The phrase is “planes, trains and automobiles.” But sometimes it feels like we forget all about the train altogether, favoring a car’s convenience or the speed of a flight. But trains are a great way to travel: You’ll never hit traffic and it’s much less hassle than you find at the airport. And best of all, certain American train routes bring you much closer to this country’s natural beauty, history and wonder than a car or plane ever could.
Take a look at some of the most scenic train rides in the U.S. below. Book a ticket, then sit back and watch it all roll by.
Route: Ride east from Bourne to Hyannis, Massachusetts
Duration: 2 hours
This coastal excursions run on approximately 27 miles of track from May through October. Traveling from the Cape to the Cape Cod Canal, you can expect to see sand dunes, woodlands, cranberry bogs and salt marshes along the way.
Route: North from New York City to Rutland, Vermont
Duration: 5 hours, 30 minutes
This daily route is named for Ethan Allen, the revolutionary war patriot who settled in Vermont. Upstate New York and Vermont both host vast wildernesses, skiing territories, lakes and mountain landscapes. See all of it go by from the first few stops in the Hudson Valley, up through the Catskills, Albany and Saratoga Springs. Stop along the way or ride all the way to the end ― Rutland, Vermont is the state’s second largest city and home to charming B&B’s and inns and several summer festivals.
Route: Ride north from Los Angeles through Portland to Seattle
Duration: 35 hours
The Coast Starlight is easily one of the most beautiful train rides in North America. Ride along stretches of the Pacific ocean, up through San Francisco and past lush forests and snow-covered Mount Shasta. This train runs every day.
Route: San Luis Obispo to Santa Barbara, Los Angeles and San Diego
Duration: 5 hours, 45 minutes
Cruise along the Southern California coast as you travel south from San Luis Obispo to San Diego. Amtrak says that to be any closer to the water, you’d need to be on a surfboard. Jump off the train when it stops in Anaheim for a fun day at Disneyland. The train is easy to catch, with multiple departures a day.
Route: Downtown Napa to St. Helena and back
Duration: 3 hours
Ride 36 miles roundtrip through pure California wine country beauty in antique Pullman cars. The route itself is more than 150 years old, and you’ll see some of the most expensive and well-known agricultural real estate in the U.S. The trip will also help you get a better understanding of why the geography and climate of Napa make it so conducive to cultivating vineyards. The journey is guided, and riders can choose between wine tours, dining tours or special day packages such as Mother’s Day or Father’s Day tours. The train runs throughout the year.
Route: Williams, Arizona, north to the South Rim of Grand Canyon National Park
Duration: 2 hours, 15 minutes each way
There’s just nothing quite like the Grand Canyon, and arriving by train is extra special. Watch plant life change as you leave Flagstaff behind for flower-filled valleys. Keep your eyes peeled for elk, mountain lions, and mule deer as you pass the San Francisco Peaks. Crew members provide stories, history, music and entertainment along the way, and passengers have time to explore the canyon itself when they arrive.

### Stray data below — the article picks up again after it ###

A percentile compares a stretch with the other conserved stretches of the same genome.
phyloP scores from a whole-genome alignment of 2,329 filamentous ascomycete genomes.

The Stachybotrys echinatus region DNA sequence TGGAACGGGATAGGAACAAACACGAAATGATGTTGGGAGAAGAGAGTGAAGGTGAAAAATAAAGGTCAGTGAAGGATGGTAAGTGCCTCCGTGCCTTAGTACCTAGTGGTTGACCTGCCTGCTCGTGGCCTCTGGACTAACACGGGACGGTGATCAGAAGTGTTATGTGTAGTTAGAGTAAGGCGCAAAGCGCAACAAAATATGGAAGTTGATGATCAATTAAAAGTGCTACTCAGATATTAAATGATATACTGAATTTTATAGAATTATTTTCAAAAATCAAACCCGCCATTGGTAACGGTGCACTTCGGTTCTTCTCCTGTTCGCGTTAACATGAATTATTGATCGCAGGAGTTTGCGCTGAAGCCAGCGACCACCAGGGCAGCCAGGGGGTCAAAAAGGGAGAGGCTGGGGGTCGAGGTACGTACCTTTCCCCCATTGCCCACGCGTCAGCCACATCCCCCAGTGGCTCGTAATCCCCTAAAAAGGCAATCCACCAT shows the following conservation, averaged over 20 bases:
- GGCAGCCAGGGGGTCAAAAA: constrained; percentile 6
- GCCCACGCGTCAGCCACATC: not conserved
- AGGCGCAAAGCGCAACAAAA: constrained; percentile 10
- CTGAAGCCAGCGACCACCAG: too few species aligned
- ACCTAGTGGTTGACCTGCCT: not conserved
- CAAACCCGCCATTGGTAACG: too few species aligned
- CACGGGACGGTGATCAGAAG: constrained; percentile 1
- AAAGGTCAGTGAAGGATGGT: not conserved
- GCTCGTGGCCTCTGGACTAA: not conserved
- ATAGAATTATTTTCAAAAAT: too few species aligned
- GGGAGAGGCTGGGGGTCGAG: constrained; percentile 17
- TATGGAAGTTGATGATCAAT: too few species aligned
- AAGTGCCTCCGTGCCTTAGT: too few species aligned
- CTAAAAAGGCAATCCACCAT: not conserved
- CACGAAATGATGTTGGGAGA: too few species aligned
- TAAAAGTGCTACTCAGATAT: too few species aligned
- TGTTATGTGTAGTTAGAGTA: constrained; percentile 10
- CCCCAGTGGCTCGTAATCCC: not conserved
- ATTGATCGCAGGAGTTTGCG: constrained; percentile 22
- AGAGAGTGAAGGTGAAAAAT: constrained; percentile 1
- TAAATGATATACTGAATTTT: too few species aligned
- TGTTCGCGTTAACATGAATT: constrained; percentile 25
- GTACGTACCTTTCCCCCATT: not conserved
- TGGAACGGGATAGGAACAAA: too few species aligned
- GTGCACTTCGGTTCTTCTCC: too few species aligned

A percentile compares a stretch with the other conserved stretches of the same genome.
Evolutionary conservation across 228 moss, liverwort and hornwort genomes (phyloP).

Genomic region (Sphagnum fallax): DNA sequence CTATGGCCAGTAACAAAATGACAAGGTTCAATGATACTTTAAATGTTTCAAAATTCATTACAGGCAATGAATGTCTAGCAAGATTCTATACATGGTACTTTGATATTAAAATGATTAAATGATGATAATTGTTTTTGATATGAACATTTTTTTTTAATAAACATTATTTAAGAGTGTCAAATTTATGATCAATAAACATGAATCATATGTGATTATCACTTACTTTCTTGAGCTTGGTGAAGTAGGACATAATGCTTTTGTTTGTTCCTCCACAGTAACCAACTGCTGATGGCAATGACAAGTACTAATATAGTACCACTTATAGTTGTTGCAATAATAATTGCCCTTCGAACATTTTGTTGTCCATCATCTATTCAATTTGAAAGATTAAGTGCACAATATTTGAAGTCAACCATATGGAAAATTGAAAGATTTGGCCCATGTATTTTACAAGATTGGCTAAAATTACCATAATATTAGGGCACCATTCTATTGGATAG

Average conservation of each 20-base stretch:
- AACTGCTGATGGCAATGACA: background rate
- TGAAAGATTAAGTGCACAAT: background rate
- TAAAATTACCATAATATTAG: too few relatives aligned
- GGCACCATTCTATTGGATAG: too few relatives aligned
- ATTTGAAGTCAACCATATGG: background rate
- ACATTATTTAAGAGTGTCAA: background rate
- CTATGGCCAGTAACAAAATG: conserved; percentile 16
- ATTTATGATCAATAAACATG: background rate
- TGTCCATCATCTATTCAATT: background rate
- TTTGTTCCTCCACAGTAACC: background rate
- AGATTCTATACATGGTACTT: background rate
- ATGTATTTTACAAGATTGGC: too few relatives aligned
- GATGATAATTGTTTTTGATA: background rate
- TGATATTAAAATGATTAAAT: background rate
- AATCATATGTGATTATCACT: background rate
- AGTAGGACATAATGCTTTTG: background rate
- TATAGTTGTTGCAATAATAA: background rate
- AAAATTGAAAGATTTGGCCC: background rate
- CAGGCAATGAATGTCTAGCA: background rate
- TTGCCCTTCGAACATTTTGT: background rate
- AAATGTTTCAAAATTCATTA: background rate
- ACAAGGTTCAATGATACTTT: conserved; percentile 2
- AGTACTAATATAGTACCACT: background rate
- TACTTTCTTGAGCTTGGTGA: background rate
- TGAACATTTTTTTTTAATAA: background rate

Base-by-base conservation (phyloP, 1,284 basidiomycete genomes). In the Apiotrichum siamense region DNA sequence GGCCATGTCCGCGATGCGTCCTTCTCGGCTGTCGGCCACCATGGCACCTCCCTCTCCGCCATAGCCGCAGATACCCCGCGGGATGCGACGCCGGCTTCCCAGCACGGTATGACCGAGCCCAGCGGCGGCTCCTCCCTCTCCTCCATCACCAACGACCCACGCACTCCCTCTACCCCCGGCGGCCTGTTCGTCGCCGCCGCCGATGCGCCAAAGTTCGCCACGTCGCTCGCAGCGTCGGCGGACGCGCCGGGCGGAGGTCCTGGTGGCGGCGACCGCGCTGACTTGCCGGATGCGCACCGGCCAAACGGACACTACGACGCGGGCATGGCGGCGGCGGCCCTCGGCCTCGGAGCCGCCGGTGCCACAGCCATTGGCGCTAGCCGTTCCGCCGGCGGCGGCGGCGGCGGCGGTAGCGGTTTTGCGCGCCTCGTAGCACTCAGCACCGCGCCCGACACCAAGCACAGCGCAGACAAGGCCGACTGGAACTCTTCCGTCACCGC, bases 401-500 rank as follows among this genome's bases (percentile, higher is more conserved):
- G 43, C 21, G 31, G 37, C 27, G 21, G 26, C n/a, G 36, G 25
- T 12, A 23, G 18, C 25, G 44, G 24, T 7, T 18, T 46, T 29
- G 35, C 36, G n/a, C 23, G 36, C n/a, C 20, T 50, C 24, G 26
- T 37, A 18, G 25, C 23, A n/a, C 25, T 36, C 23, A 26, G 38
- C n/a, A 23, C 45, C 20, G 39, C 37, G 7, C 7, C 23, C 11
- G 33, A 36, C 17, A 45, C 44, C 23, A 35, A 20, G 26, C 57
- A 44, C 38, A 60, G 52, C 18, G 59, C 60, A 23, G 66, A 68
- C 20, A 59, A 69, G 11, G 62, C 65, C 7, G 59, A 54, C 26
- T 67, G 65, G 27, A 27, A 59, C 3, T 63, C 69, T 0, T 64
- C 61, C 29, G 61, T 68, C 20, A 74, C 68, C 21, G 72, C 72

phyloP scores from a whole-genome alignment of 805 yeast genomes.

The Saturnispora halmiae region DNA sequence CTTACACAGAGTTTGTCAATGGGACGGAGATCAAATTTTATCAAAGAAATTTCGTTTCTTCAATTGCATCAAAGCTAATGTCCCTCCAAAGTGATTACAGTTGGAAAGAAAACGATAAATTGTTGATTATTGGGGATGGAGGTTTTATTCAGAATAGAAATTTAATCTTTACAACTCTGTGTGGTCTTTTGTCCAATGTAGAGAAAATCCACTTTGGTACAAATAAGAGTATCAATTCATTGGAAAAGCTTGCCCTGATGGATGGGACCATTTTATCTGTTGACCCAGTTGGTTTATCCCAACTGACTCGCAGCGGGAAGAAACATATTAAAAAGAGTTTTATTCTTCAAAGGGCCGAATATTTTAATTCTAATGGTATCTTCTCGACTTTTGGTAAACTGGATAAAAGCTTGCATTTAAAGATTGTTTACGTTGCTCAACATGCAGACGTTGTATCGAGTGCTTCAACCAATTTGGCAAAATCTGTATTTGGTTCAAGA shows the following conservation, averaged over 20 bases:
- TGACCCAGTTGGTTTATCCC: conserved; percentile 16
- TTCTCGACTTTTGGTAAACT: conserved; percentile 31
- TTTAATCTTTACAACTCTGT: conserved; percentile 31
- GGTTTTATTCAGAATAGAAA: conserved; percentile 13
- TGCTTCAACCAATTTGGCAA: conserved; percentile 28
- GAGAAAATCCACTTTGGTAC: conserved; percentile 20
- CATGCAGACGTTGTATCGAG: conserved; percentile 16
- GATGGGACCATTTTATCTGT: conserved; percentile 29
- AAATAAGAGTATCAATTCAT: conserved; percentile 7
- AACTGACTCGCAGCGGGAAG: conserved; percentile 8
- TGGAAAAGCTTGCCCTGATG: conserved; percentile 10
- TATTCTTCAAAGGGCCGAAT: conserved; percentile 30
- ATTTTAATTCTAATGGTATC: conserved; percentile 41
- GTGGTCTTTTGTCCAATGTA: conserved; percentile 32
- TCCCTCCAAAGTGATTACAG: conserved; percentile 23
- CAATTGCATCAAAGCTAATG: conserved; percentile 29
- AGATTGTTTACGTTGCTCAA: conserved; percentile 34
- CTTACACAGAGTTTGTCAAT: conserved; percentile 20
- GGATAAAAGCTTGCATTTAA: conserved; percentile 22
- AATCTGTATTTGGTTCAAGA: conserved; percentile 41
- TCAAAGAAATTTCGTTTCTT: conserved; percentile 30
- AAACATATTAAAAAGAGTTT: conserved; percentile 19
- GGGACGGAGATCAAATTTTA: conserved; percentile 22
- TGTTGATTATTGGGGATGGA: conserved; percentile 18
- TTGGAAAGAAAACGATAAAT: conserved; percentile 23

Route: Roundtrip from Canon City, Colorado, through the Royal Gorge
Duration: 2-2.5 hours
Take in the breathtaking scenery of Colorado’s Royal Gorge on a short guided tour. The area is steeped in American history, including when steel miners descended on the land in the 1870s. Tours include food, drink and storytelling, providing context to the scenery that’ll take the experience to the next level.
Route: Anchorage to Seward, Alaska
Duration: 4 hours
To see the Alaskan wilderness up close while you travel, go by train instead of car. You’ll spot bald eagles, beluga whales, glacial backdrops and alpine meadows as the train passes through the Kenai Mountains, which are rich with wildlife. Trains run every day.
Route: Bryson City to Nantahala Gorge, North Carolina
Duration: 3.5 hours to a full day, depending on the excursion
There is significant beauty to be seen and fun to be had on this route, which makes long stops along the Nantahala River and in Dillsboro, a small historic town. Jump aboard the Great Smoky Mountains Railroad to see the Carolina mountains and more than 125 varieties of trees and plant life. Country inns, lodges, historic sites and quaint shops line this route along the Great Smoky Mountains National Park region. Trains run throughout year, but schedules vary by season.
Route: Cross-country from Chicago through Omaha, Denver, Salt Lake City, and Reno to San Francisco
Duration: 51 hours, 20 minutes
People who dream of driving cross country but don’t actually want to drive should consider the California Zephyr. Scenic highlights include the Rocky Mountains, Nebraska plains, Sierra Nevadas, Moffat Tunnel, Colorado’s Gore, Byers and Glenwood Canyons, Truckee River and the San Pablo Bay and the Carquinez Strait. The train runs every day.
Route: Chicago through Wisconsin, Minnesota, North Dakota, Montana, and Idaho to either Portland or Seattle
Duration: 46 hours
History buffs and fans of the Wild West will get a kick out of this speedy train which travels daily along the Pacific Northwest and much of the Lewis And Clark trail. Expect views of true American splendor: Vast North Dakota plains, Big Sky country in Montana and incredible views of the Mississippi River.
There’s so much to see, isn’t there?
Clarification: Language has been added to clarify that the Grand Canyon itself is not visible from the Grand Canyon Railway. The departure point for the Napa Wine Valley Train has also been specified.